There was a hung jury and that ended matters for good.

  • 1991 – Persian Gulf War: An act of the U.S. Congress authorizes the use of American military force to drive Iraq out of Kuwait.
  • 2004 – The world’s largest ocean linerRMS Queen Mary 2, makes its maiden voyage.

In 2006 I did my first of two lecture series on the QM2’s transatlantic crossing. Here I am doing my daily jog around the deck (I don’t have good photos of the ship itself):

Here’s a short video of the Stoning of the Devil (and a flock of sheep awaiting the end-of-Hajj slaughter). For a longer Hajj video filmed in secret, but fascinating, see here.

Notables born on this day include:

  • 1729 – Edmund Burke, Irish philosopher, academic, and politician (d. 1797)
  • 1856 – John Singer Sargent, American painter and academic (d. 1925)

Here are “Two Cats” by Sargent:

  • 1884 – Texas Guinan, American entertainer and bootlegger (d. 1933)
  • 1893 – Hermann Göring, German commander, pilot, and politician, Minister President of Prussia (d. 1946)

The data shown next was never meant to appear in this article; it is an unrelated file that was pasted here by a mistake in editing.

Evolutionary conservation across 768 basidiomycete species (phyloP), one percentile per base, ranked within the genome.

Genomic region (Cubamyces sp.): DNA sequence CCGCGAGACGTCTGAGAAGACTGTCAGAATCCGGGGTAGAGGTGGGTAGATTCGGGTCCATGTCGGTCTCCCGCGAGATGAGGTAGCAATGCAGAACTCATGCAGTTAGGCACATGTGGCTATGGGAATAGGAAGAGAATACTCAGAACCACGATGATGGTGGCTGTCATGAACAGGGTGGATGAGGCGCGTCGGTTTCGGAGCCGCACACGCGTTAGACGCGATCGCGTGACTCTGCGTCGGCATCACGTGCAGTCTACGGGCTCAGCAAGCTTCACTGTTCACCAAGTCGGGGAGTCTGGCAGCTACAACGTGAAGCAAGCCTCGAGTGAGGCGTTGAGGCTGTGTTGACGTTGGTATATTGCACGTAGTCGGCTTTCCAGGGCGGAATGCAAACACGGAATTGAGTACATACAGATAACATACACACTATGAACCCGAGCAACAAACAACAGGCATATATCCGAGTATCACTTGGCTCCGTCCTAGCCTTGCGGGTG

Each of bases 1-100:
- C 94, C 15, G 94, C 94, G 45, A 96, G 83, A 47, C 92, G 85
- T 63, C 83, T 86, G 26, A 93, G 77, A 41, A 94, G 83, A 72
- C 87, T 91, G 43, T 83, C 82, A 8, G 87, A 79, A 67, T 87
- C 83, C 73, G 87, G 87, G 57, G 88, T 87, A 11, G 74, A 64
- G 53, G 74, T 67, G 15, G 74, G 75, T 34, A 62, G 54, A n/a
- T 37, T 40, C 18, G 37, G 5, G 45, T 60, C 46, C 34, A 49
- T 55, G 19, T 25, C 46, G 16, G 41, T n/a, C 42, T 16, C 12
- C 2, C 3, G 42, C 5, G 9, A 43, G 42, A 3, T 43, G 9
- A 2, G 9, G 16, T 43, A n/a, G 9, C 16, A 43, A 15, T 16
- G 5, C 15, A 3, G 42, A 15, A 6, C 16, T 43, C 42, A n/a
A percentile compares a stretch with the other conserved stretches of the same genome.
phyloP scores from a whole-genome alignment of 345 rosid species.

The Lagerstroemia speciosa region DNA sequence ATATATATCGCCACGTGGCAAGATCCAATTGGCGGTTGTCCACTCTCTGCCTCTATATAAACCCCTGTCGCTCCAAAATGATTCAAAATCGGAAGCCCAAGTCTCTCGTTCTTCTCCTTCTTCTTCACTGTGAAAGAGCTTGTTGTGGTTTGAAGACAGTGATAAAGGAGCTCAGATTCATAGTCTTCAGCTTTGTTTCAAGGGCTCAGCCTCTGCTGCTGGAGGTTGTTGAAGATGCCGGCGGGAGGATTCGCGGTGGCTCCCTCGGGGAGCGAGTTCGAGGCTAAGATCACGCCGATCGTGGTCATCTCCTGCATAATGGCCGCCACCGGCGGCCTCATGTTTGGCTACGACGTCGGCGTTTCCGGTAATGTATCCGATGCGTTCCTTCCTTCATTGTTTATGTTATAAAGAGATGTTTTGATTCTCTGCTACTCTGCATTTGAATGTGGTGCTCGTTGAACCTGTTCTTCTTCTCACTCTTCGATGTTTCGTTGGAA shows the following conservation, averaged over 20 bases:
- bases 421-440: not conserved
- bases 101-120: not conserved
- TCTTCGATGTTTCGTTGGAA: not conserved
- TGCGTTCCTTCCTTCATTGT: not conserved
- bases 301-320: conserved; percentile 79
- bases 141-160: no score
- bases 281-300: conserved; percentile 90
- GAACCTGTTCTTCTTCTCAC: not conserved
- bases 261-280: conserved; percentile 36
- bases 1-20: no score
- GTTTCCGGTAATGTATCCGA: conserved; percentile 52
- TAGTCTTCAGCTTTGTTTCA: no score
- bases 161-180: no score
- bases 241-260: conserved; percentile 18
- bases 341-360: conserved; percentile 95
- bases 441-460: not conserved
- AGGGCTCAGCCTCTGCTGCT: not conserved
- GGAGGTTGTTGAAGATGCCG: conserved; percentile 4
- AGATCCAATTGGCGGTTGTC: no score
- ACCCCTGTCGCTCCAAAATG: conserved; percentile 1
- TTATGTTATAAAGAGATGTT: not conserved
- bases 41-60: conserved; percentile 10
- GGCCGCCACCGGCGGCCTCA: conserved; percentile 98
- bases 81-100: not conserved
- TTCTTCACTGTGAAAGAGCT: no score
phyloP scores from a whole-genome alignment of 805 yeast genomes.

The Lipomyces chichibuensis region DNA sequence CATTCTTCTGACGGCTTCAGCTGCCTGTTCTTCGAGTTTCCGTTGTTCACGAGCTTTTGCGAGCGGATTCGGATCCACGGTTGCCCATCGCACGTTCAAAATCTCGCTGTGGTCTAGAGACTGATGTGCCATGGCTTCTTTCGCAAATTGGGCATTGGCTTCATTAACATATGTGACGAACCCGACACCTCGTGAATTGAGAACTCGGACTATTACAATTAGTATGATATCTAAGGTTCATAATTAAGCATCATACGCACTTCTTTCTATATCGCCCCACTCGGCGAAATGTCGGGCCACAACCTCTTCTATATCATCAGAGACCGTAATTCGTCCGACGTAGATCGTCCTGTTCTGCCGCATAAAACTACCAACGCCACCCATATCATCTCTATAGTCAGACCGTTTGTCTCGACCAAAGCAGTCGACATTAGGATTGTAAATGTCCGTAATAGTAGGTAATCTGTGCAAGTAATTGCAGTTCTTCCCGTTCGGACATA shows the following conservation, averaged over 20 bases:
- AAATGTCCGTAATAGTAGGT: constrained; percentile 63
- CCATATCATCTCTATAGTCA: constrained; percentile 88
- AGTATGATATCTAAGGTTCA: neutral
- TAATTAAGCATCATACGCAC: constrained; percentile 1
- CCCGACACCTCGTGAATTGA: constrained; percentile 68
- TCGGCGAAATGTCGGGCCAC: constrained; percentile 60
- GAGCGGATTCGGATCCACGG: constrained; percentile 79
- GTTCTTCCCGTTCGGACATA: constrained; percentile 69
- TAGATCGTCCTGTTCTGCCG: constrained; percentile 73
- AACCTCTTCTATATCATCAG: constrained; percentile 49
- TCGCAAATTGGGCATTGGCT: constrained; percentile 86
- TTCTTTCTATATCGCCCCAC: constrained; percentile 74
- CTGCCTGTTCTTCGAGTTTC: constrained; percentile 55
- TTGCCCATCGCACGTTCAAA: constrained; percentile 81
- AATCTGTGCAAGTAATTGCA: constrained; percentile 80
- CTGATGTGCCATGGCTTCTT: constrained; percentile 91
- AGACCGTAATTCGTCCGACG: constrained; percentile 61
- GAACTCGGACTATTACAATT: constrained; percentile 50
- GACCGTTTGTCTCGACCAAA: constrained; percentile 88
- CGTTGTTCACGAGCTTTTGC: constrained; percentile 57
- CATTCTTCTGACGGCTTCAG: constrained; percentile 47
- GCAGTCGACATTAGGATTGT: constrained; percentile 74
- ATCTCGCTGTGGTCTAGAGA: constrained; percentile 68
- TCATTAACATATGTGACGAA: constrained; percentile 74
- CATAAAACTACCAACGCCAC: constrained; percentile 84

• 1930 – Tim Horton, Canadian ice hockey player and businessman, founded Tim Hortons (d. 1974)

Horton, cofounder of the famous chain of donut stores, died in an automobile  Here’s a Wikipedia photo from him captioned: “Tim Horton, playing for the Toronto Maple Leafs, sitting in the penalty box at Madison Square Garden, New York City during a game against the New York Rangers.” He died at only 44 after osing control of his fancy De Tomaso Pantera sports car in St Catharines, Ontario.  He was returning from a hockey game, probably intoxicated, and still playing at over 40.